Sunday, 15 March 2009

Il divine Sorrentino

I always thought director Paulo Sorrentino was an old – or middle-aged – man, mainly because the subjects of his films The Consequences of Love and The Family Friend are older men. His latest, Il Divo, about Italian politician Giulio Andreotti, is no different.

Il Divo opens with a swaggering sequence of assassinations that's up there with the boulder-rolling start to Jonathan Glazer's Sexy Beast. Anyone who thinks The Baader Meinhof Complex glamourises terrorist killing is in for a shock. The film finishes as one of the most stunning character assassinations you'll see in cinema.

No less stylish is Sorrentino's treatment of his ageing leading man Toni Servillo, who also starred in The Consequences (as well as last year's arthouse hit, Gomorrah). Sorrentino is something of a car fetishist – some of his best sequences feature autos in tunnels – and he films his star as if he were the subject of a car ad, or a new electric shaver in a commercial.

This is quite an accomplishment as Servillo plays Andreotti as Nosferatu, hunched and shrouded (in The Consequences he was more deadpan Bilko); Giacomo Rizzo was truly grotesque as moneylender Geremia de Geremei in The Family Friend. Not that Sorrentino doesn't like his beautiful women: Olivia Magnani in The Consequences; an entire girls volleyball team for the opening of The Family Friend, and Fanny Ardant in Il Divo.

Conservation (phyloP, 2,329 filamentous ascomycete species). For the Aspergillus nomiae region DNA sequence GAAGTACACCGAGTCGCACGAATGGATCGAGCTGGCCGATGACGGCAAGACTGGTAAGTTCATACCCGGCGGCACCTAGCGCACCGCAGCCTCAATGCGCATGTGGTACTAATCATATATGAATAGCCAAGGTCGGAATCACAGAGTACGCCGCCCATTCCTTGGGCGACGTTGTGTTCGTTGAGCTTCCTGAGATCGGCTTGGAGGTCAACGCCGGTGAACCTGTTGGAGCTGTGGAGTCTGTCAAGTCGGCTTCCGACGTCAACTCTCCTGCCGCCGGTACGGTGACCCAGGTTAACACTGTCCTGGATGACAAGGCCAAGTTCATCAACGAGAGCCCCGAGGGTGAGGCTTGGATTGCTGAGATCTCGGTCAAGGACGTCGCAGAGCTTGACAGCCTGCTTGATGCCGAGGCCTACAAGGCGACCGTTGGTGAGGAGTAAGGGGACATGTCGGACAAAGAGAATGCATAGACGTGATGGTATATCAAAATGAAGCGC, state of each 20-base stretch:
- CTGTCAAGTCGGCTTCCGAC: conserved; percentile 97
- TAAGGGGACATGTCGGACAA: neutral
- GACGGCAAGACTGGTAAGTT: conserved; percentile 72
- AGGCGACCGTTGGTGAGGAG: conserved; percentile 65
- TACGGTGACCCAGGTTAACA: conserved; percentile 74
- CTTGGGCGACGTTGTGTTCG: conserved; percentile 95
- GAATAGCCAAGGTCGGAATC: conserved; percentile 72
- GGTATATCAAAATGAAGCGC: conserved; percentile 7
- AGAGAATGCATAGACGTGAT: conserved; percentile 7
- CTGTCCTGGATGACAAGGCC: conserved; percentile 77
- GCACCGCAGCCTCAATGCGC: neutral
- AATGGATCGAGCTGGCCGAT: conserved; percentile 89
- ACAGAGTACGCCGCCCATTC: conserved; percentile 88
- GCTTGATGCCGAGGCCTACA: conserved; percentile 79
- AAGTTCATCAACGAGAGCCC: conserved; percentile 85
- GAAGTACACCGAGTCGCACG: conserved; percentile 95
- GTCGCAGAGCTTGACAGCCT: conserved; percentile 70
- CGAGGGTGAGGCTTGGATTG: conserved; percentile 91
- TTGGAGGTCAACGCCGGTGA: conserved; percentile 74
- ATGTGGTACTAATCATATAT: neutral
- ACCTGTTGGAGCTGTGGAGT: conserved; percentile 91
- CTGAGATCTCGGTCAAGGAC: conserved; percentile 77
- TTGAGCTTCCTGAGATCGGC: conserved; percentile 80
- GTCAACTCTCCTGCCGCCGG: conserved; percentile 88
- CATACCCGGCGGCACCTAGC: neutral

Il Divo has those flashy captions favoured by JJ Abrams, as well as an astounding sound design. Amid a typically cool soundtrack, Sorrentino's use of a couple of Italo pop tracks at crucial moments stands out – as did those cheesy, emotive songs you're more likely to hear in an Italian seaside discotheque, or a particularly patriotic restaurant, in Gomorrah, where there was no other musical soundtrack. And then Sorrentino caps it with Trio's Da Da Da. You don't get that in many political biographies, especially ones that start with a glossary.